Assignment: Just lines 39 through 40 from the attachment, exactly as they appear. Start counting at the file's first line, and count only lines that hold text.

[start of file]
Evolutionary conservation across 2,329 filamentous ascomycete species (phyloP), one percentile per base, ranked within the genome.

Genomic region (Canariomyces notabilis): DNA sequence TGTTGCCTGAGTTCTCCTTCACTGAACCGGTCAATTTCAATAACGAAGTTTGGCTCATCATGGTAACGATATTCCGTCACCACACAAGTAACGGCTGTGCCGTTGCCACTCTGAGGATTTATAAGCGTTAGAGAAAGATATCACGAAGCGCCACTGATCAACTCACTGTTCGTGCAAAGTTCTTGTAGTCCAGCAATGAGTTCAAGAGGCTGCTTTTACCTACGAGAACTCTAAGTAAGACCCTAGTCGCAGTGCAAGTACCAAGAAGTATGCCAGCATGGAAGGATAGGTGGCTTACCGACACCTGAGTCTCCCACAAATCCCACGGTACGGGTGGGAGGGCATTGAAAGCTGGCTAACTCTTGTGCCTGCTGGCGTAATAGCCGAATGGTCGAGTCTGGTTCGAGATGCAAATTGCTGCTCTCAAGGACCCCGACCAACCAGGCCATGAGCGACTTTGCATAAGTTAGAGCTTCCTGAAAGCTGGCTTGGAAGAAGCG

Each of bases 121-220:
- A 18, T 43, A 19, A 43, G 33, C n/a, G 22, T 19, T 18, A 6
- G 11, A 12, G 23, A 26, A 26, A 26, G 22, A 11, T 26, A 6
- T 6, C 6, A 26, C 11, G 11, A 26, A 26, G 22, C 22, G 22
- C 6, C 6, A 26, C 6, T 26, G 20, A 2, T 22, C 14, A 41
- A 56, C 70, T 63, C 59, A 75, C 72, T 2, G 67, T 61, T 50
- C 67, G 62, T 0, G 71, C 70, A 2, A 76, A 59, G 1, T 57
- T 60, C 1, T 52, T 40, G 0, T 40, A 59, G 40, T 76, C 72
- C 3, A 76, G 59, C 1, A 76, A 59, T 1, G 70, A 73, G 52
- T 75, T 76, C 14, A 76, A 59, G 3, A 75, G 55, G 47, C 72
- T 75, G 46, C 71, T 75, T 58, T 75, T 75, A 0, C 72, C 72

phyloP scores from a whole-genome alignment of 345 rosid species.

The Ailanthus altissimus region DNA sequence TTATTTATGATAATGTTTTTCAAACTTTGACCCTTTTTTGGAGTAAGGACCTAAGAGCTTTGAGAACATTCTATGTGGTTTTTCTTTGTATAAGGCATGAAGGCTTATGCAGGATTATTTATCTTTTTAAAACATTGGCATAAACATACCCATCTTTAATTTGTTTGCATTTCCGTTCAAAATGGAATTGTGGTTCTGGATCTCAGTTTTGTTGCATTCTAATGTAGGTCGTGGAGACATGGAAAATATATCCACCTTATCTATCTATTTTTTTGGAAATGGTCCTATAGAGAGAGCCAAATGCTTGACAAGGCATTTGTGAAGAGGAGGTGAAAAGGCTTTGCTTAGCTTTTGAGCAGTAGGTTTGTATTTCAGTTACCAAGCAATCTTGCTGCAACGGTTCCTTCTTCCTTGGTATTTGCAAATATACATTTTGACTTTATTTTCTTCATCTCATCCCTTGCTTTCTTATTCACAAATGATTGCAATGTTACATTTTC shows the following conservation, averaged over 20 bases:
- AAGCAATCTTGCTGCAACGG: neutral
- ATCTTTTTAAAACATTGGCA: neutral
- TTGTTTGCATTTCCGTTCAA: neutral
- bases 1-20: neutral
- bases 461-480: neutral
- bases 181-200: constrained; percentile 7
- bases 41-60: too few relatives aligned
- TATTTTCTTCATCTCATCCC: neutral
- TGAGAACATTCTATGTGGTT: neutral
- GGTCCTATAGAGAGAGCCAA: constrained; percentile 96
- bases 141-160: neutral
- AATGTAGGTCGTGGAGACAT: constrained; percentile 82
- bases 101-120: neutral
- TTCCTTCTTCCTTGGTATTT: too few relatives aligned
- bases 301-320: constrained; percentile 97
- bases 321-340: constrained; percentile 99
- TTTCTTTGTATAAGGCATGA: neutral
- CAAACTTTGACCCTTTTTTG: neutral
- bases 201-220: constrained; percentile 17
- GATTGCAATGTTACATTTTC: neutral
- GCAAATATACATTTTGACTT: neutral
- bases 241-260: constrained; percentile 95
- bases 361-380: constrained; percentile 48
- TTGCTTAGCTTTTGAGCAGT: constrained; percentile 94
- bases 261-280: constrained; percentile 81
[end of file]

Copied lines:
- TTGCTTAGCTTTTGAGCAGT: constrained; percentile 94
- bases 261-280: constrained; percentile 81